The reason I choose to plot before writing now is simple: my goal is to support myself with my writing, and do this, I need to produce a finished product by deadline. With the use of a plot, I have a better chance of meeting that ever-looming deadline.

Having a fully functional plot keeps me focused on the finish line—that last line of my novel. Plot keeps me from feeling as if I’m just plodding along with no end in sight. Most importantly, plot helps me look beyond my current manuscript to the next one in the series.

There are a lot of plotting tools out there, and I think I’ve probably read/studied/tried them all. Years of frustration have passed before I learned to make plot work for me instead of working to conform to plot. What finally clicked for me was creating Scene and Sequel Chains.

If I figure out four points about each scene than I don’t have to plod through the book like a human stumbling through the dark:

POV: Whose Point of View should this scene be written in? Sometimes it’s a toss up, but I always pick someone before moving forward.

Goal: What is the goal of the POV character? Throughout the story, the POV Character’s Goal may change, but she should enter the scene with a specific goal in mind.

Obstacles: Who or what stands between your POV character and their goal? The more obstacles, the more conflict. The more conflict, the more meat you (and the reader) can chew on throughout the story.

Hook: Ending your scenes with a good hook doesn’t just propel the reader forward, it propels the writer forward as well. A hook can be a disaster, a potential disaster, a surprise, or even just some good foreshadowing that will get your and the reader’s heart pumping and fingers turning the page because you/they have to know what happens next.

That’s it! That’s all I need to know to write my first (and second and third…) scene: POV, Goal, Obstacles, and Hook.

Now, I usually (but not always) follow up my Scenes with Sequel. Sequel is where the Hook is explored by the POV character through Response, Problem, Decision.

Response: How does your POV character emotionally and physically respond to the Hook from the previous scene?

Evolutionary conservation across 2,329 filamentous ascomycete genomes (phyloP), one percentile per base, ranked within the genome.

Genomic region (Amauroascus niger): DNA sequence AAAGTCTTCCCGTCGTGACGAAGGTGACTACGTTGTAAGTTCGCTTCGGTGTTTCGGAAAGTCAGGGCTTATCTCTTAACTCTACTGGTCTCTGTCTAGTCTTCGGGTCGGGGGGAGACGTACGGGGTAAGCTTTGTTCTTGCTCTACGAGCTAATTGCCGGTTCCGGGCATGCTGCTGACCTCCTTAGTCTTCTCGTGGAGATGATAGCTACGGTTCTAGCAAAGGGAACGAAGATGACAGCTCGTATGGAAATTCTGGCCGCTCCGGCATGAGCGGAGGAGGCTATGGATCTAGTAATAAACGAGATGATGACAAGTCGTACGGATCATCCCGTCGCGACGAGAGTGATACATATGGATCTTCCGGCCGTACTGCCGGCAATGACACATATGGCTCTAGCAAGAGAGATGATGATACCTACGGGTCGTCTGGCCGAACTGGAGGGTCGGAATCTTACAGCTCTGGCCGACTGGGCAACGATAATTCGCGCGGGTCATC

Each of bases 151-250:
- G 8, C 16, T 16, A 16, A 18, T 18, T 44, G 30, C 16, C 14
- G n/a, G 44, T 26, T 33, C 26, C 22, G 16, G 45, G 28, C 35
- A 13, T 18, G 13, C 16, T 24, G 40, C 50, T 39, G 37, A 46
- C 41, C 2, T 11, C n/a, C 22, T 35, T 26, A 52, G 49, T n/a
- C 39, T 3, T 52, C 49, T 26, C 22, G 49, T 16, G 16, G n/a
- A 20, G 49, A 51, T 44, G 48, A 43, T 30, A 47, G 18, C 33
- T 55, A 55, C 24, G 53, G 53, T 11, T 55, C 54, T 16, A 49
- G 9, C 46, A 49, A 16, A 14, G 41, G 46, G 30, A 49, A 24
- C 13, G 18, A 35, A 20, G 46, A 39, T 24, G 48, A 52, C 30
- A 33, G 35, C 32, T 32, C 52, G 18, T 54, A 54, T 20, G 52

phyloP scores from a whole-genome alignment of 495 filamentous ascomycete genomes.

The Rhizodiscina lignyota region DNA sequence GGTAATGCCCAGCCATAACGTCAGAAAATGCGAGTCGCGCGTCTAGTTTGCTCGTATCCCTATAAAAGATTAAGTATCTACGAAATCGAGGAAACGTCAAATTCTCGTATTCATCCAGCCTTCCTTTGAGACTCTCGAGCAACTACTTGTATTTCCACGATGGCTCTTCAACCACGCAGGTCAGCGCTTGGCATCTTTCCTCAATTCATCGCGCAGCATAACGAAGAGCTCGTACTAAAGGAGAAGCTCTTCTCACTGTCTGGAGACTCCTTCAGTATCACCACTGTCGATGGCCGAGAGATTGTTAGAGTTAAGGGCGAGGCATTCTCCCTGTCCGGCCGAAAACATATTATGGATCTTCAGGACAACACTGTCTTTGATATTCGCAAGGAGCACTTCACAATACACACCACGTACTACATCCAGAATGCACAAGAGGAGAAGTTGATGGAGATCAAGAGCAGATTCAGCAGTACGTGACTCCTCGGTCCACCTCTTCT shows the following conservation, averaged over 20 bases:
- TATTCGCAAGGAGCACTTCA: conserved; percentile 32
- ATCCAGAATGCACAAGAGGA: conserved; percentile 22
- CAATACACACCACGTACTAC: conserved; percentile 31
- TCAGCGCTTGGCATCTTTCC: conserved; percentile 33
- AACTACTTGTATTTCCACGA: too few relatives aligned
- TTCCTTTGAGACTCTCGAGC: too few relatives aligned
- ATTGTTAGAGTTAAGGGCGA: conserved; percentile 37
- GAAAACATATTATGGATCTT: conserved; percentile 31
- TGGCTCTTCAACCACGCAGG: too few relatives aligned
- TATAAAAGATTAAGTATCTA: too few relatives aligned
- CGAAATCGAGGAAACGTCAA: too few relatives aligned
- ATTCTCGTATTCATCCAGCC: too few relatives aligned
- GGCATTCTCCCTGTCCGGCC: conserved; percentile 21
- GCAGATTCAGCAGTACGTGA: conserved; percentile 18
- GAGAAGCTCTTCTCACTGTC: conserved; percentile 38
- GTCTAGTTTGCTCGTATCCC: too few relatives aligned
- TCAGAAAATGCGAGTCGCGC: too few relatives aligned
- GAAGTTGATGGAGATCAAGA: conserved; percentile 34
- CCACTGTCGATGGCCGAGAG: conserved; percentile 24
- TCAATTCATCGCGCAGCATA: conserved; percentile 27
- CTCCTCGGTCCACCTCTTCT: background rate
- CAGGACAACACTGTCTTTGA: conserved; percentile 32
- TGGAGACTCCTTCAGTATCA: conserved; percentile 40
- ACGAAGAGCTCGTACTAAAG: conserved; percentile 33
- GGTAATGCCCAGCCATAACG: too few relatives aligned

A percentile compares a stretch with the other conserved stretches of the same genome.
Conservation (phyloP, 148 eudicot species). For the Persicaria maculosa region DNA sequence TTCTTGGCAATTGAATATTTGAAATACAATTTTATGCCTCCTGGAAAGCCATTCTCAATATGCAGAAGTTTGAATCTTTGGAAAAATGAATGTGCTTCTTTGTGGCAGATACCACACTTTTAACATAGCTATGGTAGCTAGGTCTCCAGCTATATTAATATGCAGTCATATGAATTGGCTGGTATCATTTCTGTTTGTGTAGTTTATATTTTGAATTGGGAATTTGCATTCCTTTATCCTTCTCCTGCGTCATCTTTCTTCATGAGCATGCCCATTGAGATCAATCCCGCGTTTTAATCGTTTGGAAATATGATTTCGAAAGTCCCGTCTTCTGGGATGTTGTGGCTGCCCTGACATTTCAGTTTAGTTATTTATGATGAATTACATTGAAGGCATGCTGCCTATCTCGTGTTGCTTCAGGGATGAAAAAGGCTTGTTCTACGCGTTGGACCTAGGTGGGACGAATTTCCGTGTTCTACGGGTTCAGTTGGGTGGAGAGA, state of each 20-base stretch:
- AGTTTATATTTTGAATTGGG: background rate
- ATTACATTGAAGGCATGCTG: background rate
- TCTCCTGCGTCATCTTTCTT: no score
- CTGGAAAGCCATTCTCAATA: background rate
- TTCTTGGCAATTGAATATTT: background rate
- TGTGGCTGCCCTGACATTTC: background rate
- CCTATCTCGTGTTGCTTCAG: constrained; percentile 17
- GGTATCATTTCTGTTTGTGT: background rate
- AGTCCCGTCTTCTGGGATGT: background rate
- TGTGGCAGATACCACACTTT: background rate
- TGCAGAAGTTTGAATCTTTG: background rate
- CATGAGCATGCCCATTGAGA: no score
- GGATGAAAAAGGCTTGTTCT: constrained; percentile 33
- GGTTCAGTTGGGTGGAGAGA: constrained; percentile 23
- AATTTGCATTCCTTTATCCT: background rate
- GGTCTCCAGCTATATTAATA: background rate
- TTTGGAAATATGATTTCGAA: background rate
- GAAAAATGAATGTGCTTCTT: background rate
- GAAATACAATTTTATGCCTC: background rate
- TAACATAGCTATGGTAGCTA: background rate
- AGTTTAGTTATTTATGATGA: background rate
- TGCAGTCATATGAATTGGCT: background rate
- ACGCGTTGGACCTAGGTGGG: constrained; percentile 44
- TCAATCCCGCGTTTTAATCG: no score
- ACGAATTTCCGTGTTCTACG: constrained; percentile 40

Problem: What actions can your character take to resolve the Hook? And what are the potential problems her actions could create?

Decision: Your character’s Decision will be her Goal in the next scene.

Here is an example of using these plotting tools from a scene in my novel First Heat:

Scene One

The Texas pride’s next shifter cat leader, KISSA ALASSANE, spent her childhood watching her parents literally take swipes at each other. Their vicious arguments are legendary among the prides. As she prepares for her first heat, her top priority is choosing a mate she can love and trust.

With his sexy French accent, VENOR BRUN seems like the perfect choice: smart, honest, gorgeous, and crazy about her. But when she learns that he’s hiding things from her – and maybe even cheating – she follows her head instead of her heart and removes him from her list of potential mates.

A friend since childhood, TAN GABBARD, seems like a doable alternative. She resolves to choose him as her mate even though she doesn’t love him. But on the day of her first heat, her sire, LATIF, escorts in the eligible males and, to her disbelief, Venor is among them while Tan is not.

Furious at her parents’ manipulation, she chooses to let her heat pass without mating the three times required to seal the mate bond. But when Venor touches her, she can’t deny her cat instinct and her all too human heart, she names Venor as her choice.

POV Character: Kissa

Goal: To choose Tan as her mate

Obstacles: Her parents removed Tan from the list and replaced him with Venor.

Hook: She chooses Venor as her mate but plans on finding a way to dump him ASAP.

Sequel One

With their cats so close to the surface, their mating is both beautiful and violent, but the afterglow dims all too soon. Emotionally incapable of confronting him about his deception, Kissa retreats to the temple and informs her dam, GENET, that she will not complete the mating ritual with Venor. Unable to force Kissa, her dam confines her to the temple for the duration of her heat.

Response: Kissa regrets her decision and leaves Venor to hide in temple until she can get a message to Tan.

Problems: She’s still in heat, which makes planning difficult. Alice slows down her planning. The incense drug slows down her brain.

Decision: Sleep and ask Alice to take a message to Tan in the morning.

So Sequel is Response, Problem, and Decision. Simple. Right? That’s why I like these plotting tools. They are how I (and I suspect many writers) naturally write. Using these outlining tools reveals the big picture and keeps me on track. Now, that’s not to say that while I’m writing, the Goal, Obstacles, Hook, Response, Problems, and Decision don’t change.

They do. My characters’ needs are always the priority. And when they want to do what they want to do, I don’t argue or try to pressure them into behaving as I planned in my plot. Again, use your plot. Don’t let your plot use you.

If this type of plotting looks like it will work for you, I highly recommend that you purchase Dwight V. Swain’s book Techniques of the Selling Writer. Out of all the books on writing I’ve read (and there have been dozens), Swain’s has been the most helpful to me, and this type of plotting is expanded on in great detail.